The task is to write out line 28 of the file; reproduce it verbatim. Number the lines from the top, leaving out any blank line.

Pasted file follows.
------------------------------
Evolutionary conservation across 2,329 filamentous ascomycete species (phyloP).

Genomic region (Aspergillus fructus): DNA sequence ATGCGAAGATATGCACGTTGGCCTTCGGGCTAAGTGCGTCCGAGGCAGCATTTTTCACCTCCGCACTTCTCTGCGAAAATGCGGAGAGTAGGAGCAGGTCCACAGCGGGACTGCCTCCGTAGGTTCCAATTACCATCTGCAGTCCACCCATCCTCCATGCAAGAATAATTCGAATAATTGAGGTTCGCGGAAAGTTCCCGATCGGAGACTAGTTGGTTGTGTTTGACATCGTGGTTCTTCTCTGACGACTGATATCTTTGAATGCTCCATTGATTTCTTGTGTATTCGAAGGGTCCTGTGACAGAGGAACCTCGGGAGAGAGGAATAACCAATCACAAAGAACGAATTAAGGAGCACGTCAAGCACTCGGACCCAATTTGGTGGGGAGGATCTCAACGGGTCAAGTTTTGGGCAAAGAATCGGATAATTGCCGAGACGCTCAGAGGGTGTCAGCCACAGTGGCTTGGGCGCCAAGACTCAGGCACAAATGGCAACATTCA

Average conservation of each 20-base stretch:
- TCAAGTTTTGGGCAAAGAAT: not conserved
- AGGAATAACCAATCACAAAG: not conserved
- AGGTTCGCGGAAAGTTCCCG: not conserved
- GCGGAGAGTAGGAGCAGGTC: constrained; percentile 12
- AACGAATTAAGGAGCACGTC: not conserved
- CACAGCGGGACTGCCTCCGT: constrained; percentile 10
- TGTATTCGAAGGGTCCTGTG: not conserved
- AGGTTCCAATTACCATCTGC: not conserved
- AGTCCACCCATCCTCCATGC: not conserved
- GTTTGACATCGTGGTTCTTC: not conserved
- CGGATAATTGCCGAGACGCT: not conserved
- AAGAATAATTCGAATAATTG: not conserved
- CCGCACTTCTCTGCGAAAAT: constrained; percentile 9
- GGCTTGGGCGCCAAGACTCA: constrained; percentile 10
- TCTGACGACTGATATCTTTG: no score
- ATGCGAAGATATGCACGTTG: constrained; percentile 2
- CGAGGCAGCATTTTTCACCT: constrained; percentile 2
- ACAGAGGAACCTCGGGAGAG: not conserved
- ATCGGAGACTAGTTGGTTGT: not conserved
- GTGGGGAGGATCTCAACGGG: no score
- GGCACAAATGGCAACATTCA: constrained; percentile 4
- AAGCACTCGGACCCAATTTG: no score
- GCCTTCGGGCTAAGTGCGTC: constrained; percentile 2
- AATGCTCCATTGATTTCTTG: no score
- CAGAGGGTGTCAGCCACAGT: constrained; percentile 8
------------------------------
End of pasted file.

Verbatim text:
- CAGAGGGTGTCAGCCACAGT: constrained; percentile 8